Uber is rolling out several new updates aimed at reducing the need to own a car. More bikes will be introduced on Uber’s app thanks to a partnership with Tembici in Latin America. (Uber has had a rocky relationship with bike-sharing services.)
In addition, the company is launching a car-sharing service — again. (The company has experimented with car-sharing through partnerships with startups like Getaround but has never really stuck with it.) This time, Uber is building off its acquisition of Australian car-sharing service Car Next Door to relaunch car-sharing in that country, as well as Boston and Toronto.
The company’s rebranded carpooling service, UberX Share, is coming to more cities — even as rival Lyft turns its back on carpooling. It will be available in 18 cities in the US and over 50 globally, making it one of the biggest carpooling services in the world. The company claims it has totally redesigned the underlying technology to improve the product so drivers don’t hate it so much.
Of course, it’s good that Uber is doing more to make its environmentally friendly products more attractive to its customers. But there’s really only so much the company can do absent of strong legislation requiring drivers to switch to non-polluting vehicles. Fortunately, a bunch of governments have already done that.
London has such high rates of EV owners driving for Uber because of the city’s rigorous clear-air laws. In 2020, the city implemented ultra-low emission zones, in which vehicles are charged a fee based on the amount of emissions they produce. No cities in the US have anything similar. The closest is New York City’s congestion pricing scheme, which is still struggling to go into effect.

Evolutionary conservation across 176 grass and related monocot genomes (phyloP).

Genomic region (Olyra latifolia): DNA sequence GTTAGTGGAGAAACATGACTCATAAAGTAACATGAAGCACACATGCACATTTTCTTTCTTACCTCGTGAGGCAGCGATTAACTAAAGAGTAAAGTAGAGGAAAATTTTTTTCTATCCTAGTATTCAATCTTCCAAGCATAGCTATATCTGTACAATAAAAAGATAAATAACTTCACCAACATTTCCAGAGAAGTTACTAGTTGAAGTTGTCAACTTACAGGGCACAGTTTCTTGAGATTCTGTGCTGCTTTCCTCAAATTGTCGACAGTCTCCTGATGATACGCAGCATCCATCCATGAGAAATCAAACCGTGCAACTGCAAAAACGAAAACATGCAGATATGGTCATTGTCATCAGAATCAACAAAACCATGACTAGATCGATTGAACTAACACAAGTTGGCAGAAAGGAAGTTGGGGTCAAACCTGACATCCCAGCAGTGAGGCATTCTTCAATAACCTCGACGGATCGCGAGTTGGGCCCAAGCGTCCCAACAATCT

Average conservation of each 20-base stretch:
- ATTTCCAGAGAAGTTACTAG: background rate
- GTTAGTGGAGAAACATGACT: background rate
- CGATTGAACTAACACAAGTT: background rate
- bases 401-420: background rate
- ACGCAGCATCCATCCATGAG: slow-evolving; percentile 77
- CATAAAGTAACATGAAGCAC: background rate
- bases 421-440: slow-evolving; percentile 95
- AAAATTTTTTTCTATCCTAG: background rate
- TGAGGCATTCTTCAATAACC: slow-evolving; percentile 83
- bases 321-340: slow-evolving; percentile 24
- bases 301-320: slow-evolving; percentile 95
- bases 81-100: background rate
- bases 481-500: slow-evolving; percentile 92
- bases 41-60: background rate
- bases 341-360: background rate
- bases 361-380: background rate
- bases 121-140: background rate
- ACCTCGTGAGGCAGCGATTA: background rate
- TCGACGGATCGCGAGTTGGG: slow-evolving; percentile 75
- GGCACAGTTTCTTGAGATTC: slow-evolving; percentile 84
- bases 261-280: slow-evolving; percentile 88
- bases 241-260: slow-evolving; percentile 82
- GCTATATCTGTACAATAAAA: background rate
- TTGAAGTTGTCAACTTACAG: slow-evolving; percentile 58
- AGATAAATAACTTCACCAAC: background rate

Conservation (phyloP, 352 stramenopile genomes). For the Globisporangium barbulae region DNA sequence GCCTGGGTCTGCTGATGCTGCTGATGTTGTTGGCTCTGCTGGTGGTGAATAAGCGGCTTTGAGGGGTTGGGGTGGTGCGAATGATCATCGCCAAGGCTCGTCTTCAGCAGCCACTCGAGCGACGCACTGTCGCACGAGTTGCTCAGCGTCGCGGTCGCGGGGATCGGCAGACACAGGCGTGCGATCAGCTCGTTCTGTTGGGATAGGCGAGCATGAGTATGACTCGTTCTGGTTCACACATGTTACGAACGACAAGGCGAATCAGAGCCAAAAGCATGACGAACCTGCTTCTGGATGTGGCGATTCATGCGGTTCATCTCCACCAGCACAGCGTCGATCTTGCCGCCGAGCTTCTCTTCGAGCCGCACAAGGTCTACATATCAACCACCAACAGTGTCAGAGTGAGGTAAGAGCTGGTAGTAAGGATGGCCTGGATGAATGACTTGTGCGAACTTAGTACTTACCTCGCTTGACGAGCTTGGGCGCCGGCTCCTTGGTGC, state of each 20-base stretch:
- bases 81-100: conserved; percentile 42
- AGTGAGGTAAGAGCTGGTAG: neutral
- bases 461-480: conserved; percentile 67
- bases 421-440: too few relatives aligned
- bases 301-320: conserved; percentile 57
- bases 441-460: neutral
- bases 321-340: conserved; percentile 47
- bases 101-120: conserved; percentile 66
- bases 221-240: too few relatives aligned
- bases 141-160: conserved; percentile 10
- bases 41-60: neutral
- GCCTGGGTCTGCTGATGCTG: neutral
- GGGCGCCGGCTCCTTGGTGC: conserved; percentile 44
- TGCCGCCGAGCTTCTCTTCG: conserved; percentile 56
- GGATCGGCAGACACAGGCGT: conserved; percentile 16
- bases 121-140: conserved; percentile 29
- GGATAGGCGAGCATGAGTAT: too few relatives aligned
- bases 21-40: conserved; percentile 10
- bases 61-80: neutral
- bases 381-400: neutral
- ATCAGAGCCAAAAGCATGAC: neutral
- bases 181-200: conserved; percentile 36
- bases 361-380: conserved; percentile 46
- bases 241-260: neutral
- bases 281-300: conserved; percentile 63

Other states have their own approach to forcing Uber to go electric. California adopted new rules in 2021 requiring ridesharing companies to electrify their fleets by 2030 — a few years before the state expects to prohibit the sale of new gas cars completely. And New York City said it would do the same, requiring all for-hire vehicles to be electric by 2030.
The company is also working to convince more of its drivers to make the switch from gas-powered vehicles to EVs. Uber recently announced that tens of thousands of drivers have signed on to rent Tesla vehicles through its partnership with car rental company Hertz. That partnership recently expanded to Canada, with Vancouver being the one city outside the US to get the company’s EV service so far.